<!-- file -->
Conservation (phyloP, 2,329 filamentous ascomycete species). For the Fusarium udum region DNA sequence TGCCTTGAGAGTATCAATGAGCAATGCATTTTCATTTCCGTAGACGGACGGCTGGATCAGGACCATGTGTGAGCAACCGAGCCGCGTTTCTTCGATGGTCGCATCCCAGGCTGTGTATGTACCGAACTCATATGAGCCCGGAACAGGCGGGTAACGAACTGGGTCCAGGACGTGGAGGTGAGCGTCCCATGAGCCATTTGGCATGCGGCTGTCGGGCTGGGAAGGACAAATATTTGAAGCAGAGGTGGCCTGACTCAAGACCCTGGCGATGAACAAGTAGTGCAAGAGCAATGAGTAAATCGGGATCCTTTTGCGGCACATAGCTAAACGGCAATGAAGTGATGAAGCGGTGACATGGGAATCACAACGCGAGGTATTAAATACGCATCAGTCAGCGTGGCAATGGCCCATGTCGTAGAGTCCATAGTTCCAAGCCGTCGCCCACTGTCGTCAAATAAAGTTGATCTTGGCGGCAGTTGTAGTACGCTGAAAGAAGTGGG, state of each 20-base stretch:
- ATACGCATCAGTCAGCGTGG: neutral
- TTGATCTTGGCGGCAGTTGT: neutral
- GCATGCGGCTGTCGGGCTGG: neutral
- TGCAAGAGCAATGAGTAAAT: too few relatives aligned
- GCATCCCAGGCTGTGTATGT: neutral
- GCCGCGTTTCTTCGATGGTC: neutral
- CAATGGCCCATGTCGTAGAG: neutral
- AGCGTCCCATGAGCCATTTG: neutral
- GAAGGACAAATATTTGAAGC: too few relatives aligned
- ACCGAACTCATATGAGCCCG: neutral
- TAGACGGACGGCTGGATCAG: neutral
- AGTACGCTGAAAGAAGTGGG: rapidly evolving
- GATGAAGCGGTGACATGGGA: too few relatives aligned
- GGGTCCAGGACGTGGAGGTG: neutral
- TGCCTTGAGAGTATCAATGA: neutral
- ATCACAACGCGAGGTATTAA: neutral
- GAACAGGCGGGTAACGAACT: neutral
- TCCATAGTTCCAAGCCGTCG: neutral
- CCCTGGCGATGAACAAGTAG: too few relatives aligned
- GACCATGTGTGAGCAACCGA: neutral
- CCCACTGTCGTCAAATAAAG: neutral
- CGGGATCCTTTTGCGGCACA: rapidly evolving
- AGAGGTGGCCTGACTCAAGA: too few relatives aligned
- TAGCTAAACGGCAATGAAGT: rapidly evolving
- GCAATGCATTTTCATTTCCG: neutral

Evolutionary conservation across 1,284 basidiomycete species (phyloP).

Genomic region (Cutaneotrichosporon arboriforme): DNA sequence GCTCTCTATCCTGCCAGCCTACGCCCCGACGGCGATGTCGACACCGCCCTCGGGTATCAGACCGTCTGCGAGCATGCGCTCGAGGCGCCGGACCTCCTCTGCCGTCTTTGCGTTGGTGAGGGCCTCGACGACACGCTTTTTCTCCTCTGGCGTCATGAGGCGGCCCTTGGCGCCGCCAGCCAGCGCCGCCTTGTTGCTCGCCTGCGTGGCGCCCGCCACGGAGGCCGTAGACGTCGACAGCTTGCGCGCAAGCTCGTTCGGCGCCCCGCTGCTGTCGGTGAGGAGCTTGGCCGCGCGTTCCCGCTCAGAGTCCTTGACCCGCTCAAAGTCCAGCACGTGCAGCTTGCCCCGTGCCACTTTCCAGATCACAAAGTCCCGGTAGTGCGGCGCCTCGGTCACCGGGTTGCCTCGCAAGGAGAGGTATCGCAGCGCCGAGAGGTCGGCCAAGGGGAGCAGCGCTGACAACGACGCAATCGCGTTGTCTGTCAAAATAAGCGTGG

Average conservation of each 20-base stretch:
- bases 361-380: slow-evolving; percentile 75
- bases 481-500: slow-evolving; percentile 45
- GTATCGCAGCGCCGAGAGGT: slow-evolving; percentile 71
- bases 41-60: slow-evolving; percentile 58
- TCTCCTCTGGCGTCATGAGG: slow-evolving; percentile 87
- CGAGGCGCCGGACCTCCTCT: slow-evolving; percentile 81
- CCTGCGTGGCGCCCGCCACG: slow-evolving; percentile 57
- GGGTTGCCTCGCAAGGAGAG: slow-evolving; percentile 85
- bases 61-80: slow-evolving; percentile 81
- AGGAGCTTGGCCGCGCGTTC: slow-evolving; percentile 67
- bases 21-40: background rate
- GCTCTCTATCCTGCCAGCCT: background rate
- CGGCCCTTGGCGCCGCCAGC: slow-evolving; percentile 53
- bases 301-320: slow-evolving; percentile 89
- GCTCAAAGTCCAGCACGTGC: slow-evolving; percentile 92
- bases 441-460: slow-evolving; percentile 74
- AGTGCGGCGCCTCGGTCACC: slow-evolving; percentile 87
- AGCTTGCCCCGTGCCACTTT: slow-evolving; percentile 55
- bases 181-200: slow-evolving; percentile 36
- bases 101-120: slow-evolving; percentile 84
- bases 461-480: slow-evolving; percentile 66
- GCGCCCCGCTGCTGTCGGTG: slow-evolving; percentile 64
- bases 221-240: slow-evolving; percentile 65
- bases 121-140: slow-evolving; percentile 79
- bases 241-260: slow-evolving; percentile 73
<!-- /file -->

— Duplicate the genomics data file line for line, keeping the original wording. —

Conservation (phyloP, 2,329 filamentous ascomycete species). For the Fusarium udum region DNA sequence TGCCTTGAGAGTATCAATGAGCAATGCATTTTCATTTCCGTAGACGGACGGCTGGATCAGGACCATGTGTGAGCAACCGAGCCGCGTTTCTTCGATGGTCGCATCCCAGGCTGTGTATGTACCGAACTCATATGAGCCCGGAACAGGCGGGTAACGAACTGGGTCCAGGACGTGGAGGTGAGCGTCCCATGAGCCATTTGGCATGCGGCTGTCGGGCTGGGAAGGACAAATATTTGAAGCAGAGGTGGCCTGACTCAAGACCCTGGCGATGAACAAGTAGTGCAAGAGCAATGAGTAAATCGGGATCCTTTTGCGGCACATAGCTAAACGGCAATGAAGTGATGAAGCGGTGACATGGGAATCACAACGCGAGGTATTAAATACGCATCAGTCAGCGTGGCAATGGCCCATGTCGTAGAGTCCATAGTTCCAAGCCGTCGCCCACTGTCGTCAAATAAAGTTGATCTTGGCGGCAGTTGTAGTACGCTGAAAGAAGTGGG, state of each 20-base stretch:
- ATACGCATCAGTCAGCGTGG: neutral
- TTGATCTTGGCGGCAGTTGT: neutral
- GCATGCGGCTGTCGGGCTGG: neutral
- TGCAAGAGCAATGAGTAAAT: too few relatives aligned
- GCATCCCAGGCTGTGTATGT: neutral
- GCCGCGTTTCTTCGATGGTC: neutral
- CAATGGCCCATGTCGTAGAG: neutral
- AGCGTCCCATGAGCCATTTG: neutral
- GAAGGACAAATATTTGAAGC: too few relatives aligned
- ACCGAACTCATATGAGCCCG: neutral
- TAGACGGACGGCTGGATCAG: neutral
- AGTACGCTGAAAGAAGTGGG: rapidly evolving
- GATGAAGCGGTGACATGGGA: too few relatives aligned
- GGGTCCAGGACGTGGAGGTG: neutral
- TGCCTTGAGAGTATCAATGA: neutral
- ATCACAACGCGAGGTATTAA: neutral
- GAACAGGCGGGTAACGAACT: neutral
- TCCATAGTTCCAAGCCGTCG: neutral
- CCCTGGCGATGAACAAGTAG: too few relatives aligned
- GACCATGTGTGAGCAACCGA: neutral
- CCCACTGTCGTCAAATAAAG: neutral
- CGGGATCCTTTTGCGGCACA: rapidly evolving
- AGAGGTGGCCTGACTCAAGA: too few relatives aligned
- TAGCTAAACGGCAATGAAGT: rapidly evolving
- GCAATGCATTTTCATTTCCG: neutral

Evolutionary conservation across 1,284 basidiomycete species (phyloP).

Genomic region (Cutaneotrichosporon arboriforme): DNA sequence GCTCTCTATCCTGCCAGCCTACGCCCCGACGGCGATGTCGACACCGCCCTCGGGTATCAGACCGTCTGCGAGCATGCGCTCGAGGCGCCGGACCTCCTCTGCCGTCTTTGCGTTGGTGAGGGCCTCGACGACACGCTTTTTCTCCTCTGGCGTCATGAGGCGGCCCTTGGCGCCGCCAGCCAGCGCCGCCTTGTTGCTCGCCTGCGTGGCGCCCGCCACGGAGGCCGTAGACGTCGACAGCTTGCGCGCAAGCTCGTTCGGCGCCCCGCTGCTGTCGGTGAGGAGCTTGGCCGCGCGTTCCCGCTCAGAGTCCTTGACCCGCTCAAAGTCCAGCACGTGCAGCTTGCCCCGTGCCACTTTCCAGATCACAAAGTCCCGGTAGTGCGGCGCCTCGGTCACCGGGTTGCCTCGCAAGGAGAGGTATCGCAGCGCCGAGAGGTCGGCCAAGGGGAGCAGCGCTGACAACGACGCAATCGCGTTGTCTGTCAAAATAAGCGTGG

Average conservation of each 20-base stretch:
- bases 361-380: slow-evolving; percentile 75
- bases 481-500: slow-evolving; percentile 45
- GTATCGCAGCGCCGAGAGGT: slow-evolving; percentile 71
- bases 41-60: slow-evolving; percentile 58
- TCTCCTCTGGCGTCATGAGG: slow-evolving; percentile 87
- CGAGGCGCCGGACCTCCTCT: slow-evolving; percentile 81
- CCTGCGTGGCGCCCGCCACG: slow-evolving; percentile 57
- GGGTTGCCTCGCAAGGAGAG: slow-evolving; percentile 85
- bases 61-80: slow-evolving; percentile 81
- AGGAGCTTGGCCGCGCGTTC: slow-evolving; percentile 67
- bases 21-40: background rate
- GCTCTCTATCCTGCCAGCCT: background rate
- CGGCCCTTGGCGCCGCCAGC: slow-evolving; percentile 53
- bases 301-320: slow-evolving; percentile 89
- GCTCAAAGTCCAGCACGTGC: slow-evolving; percentile 92
- bases 441-460: slow-evolving; percentile 74
- AGTGCGGCGCCTCGGTCACC: slow-evolving; percentile 87
- AGCTTGCCCCGTGCCACTTT: slow-evolving; percentile 55
- bases 181-200: slow-evolving; percentile 36
- bases 101-120: slow-evolving; percentile 84
- bases 461-480: slow-evolving; percentile 66
- GCGCCCCGCTGCTGTCGGTG: slow-evolving; percentile 64
- bases 221-240: slow-evolving; percentile 65
- bases 121-140: slow-evolving; percentile 79
- bases 241-260: slow-evolving; percentile 73